The National Archaeological Museum of Athens regularly displays curious objects from its collections. These days, a unique fragment of a stele is being exhibited for the first time, unique for what it represents.

It is a fragment of a stele that was found and collected in a stream in Menidi and delivered to the Museum in November 2008 by a local collector and had never been exhibited to the public until now.

The fragment, dating back to the 4th century BC, preserves the relief sculpture of two twin babies in the arms of a female figure and probably was part of a funerary stele, unearthed in the tomb of a woman who died in childbirth.

This is the only funerary relief in the ancient Greek world in which two twin children appear in the same arms, indicating their common destiny as orphans.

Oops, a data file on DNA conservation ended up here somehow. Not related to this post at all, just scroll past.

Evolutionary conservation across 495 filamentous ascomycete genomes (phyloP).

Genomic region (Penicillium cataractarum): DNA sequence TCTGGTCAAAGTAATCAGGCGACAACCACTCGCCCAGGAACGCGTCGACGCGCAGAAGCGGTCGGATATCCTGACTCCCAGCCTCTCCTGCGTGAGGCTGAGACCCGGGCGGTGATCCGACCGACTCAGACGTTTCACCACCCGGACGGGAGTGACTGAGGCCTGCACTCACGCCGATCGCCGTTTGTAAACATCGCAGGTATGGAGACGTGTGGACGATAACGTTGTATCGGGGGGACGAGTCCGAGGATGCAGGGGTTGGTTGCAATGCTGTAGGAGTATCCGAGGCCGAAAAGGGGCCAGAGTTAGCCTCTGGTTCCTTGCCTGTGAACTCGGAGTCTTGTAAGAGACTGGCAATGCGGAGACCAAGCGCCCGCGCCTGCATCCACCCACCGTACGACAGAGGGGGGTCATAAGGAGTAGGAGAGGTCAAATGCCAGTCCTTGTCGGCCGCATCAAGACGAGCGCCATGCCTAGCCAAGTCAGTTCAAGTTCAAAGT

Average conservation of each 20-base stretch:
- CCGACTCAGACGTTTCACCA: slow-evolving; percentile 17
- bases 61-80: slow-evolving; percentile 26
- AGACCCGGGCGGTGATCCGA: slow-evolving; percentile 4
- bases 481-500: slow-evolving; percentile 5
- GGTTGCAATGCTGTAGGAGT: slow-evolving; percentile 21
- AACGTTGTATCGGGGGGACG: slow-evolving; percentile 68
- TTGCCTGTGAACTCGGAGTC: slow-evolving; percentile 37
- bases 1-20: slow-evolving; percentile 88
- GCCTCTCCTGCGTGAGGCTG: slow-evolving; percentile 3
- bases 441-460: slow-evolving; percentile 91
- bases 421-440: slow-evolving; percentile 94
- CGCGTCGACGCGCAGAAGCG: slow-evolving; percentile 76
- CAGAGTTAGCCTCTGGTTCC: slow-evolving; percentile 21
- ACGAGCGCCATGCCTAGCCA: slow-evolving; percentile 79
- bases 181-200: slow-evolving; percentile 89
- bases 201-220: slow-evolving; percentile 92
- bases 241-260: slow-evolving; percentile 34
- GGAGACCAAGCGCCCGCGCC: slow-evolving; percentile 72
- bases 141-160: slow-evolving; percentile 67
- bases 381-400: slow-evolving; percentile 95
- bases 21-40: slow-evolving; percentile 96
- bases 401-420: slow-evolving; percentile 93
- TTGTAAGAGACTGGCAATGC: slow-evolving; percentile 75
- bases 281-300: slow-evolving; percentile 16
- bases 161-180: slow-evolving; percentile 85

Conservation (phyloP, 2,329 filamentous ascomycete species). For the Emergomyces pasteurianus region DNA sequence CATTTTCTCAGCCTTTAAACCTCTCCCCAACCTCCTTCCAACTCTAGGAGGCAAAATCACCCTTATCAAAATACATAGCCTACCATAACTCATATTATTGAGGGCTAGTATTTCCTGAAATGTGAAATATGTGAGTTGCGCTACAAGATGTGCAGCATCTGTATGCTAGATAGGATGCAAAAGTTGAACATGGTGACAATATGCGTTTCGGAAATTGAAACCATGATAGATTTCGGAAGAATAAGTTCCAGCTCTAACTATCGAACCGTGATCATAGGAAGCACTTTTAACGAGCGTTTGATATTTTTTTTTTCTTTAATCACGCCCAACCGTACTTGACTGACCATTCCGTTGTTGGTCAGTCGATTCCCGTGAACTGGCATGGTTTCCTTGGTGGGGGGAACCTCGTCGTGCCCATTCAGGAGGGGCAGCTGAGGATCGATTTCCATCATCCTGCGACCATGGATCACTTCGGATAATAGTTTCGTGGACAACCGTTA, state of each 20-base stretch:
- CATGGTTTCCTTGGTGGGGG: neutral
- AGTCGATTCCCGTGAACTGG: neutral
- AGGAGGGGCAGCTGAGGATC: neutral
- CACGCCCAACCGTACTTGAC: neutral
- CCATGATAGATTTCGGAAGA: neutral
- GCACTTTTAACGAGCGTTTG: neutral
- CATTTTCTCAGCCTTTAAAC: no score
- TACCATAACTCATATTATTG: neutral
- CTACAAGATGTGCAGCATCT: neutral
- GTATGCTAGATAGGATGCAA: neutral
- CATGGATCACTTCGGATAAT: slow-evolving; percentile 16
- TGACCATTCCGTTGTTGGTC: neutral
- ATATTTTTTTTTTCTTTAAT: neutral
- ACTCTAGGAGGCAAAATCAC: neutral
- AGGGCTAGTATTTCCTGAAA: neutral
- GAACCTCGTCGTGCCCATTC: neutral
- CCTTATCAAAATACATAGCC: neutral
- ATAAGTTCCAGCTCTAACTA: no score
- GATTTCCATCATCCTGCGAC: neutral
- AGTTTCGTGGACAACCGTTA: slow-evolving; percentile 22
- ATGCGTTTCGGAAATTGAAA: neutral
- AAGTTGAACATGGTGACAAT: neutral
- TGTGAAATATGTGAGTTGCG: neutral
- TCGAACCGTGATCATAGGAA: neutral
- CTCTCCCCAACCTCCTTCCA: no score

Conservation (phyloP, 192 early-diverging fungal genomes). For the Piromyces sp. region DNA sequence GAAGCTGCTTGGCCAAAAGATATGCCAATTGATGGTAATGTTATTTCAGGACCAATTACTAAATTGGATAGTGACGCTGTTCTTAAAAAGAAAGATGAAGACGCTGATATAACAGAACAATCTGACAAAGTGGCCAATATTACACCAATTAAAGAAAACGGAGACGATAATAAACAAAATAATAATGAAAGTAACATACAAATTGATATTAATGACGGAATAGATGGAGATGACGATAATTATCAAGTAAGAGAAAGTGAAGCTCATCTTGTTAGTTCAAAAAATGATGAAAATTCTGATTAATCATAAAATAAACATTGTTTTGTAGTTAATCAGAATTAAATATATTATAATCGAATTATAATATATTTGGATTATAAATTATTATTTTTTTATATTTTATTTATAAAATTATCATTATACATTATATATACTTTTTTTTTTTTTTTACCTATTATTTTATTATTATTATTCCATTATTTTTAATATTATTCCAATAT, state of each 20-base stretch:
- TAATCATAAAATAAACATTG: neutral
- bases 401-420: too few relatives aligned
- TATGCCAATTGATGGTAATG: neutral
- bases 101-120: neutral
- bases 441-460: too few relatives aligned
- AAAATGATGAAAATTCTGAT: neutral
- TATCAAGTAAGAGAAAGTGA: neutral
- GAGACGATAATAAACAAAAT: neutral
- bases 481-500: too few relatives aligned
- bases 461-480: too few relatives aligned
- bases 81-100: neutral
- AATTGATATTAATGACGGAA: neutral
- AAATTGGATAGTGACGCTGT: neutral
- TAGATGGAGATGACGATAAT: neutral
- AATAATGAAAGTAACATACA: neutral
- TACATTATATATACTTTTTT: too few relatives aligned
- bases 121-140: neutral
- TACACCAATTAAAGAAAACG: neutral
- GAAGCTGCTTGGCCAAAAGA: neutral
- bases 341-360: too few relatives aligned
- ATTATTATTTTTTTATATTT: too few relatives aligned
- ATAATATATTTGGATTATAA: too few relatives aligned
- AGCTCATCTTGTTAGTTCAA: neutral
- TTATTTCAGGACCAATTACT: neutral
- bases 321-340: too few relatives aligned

Both heads protrude from the cloths in which they are wrapped, with their mother’s hands holding both bodies side by side.

The National Archaeological Museum has published a reconstruction by joining the fragment of the babies with the stele of Philonoe, offering an image of what the original stele might have looked like.

The “Stele of the twin children” will be exhibited in the Museum until Monday, May 13, 2024, and the Museum’s archaeologists will explain to visitors to the exhibition the curious history of the discovery of the precious fragment, the ancient Greek myths of twin gods, the life of children, and infant mortality in ancient Greece.

It is worth remembering that the theme of twins is recurrent in Greek mythology, where several pairs of twins and even twin doubles appear, such as the twin brothers Castor and Pollux and their sisters, also twins, Helen and Clytemnestra.


Sources

National Archaeological Museum


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